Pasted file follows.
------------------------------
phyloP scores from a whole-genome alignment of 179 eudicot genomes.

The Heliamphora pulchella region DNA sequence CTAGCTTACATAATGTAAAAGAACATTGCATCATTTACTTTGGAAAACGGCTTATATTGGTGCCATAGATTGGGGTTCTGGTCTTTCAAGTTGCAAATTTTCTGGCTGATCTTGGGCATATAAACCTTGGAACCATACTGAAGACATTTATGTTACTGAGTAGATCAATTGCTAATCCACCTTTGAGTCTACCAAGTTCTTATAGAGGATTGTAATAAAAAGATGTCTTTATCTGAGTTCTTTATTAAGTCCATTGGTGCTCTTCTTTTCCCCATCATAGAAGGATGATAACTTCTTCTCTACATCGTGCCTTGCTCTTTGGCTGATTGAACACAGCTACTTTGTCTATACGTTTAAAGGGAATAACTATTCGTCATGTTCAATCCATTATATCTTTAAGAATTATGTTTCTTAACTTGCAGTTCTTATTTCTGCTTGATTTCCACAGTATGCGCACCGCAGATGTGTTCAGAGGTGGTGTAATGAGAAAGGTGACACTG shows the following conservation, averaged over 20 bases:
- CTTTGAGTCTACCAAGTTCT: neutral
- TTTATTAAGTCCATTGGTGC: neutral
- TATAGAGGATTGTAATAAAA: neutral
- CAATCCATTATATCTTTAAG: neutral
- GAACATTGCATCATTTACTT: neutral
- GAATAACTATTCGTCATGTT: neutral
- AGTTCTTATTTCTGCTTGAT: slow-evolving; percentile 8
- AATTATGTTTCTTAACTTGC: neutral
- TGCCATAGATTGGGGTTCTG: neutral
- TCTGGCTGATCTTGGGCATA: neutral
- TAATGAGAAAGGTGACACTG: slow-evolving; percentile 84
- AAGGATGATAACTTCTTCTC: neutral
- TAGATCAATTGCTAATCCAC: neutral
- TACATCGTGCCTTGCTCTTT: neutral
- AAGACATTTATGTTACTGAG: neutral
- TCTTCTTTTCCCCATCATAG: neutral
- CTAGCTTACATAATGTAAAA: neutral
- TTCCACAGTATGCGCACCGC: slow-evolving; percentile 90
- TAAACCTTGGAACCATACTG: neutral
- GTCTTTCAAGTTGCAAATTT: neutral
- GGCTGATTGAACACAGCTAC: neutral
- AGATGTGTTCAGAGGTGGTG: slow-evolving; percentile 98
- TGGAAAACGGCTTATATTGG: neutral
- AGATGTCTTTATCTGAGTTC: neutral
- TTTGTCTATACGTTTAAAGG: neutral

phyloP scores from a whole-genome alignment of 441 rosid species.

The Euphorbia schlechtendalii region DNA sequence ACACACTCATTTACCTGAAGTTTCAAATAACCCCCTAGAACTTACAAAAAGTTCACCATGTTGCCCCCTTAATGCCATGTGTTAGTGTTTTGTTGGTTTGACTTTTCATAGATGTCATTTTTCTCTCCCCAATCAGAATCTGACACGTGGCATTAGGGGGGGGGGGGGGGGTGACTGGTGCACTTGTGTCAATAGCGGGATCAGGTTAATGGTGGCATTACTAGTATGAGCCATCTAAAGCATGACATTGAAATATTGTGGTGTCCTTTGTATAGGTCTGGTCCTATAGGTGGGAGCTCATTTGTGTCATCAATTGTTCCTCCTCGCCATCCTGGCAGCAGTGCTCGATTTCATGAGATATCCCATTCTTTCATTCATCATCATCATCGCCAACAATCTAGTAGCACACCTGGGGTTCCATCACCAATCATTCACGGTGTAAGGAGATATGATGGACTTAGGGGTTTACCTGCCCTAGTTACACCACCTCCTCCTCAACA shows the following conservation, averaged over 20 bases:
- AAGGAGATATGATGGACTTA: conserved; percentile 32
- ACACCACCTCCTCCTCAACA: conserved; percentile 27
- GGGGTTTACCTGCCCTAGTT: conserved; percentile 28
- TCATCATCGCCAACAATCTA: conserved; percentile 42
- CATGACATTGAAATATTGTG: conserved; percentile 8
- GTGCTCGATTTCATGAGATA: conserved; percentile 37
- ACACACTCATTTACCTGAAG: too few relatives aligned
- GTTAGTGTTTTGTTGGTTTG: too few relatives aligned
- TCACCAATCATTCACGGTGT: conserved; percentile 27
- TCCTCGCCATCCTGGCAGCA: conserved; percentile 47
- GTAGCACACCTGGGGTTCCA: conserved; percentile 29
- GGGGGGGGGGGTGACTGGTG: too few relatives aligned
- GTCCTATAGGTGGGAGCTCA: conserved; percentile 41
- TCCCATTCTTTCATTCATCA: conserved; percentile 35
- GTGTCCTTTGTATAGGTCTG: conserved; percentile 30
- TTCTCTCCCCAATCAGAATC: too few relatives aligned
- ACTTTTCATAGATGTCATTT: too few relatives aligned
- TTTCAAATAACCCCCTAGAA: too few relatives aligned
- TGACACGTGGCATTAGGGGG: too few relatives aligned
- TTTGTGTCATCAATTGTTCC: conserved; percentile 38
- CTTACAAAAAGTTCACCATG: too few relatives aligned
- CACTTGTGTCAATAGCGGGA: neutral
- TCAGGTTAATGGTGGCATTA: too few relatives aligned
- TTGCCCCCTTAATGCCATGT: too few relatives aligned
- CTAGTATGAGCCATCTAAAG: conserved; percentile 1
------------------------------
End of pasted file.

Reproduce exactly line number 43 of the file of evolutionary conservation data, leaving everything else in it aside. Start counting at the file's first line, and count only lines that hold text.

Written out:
- TCCCATTCTTTCATTCATCA: conserved; percentile 35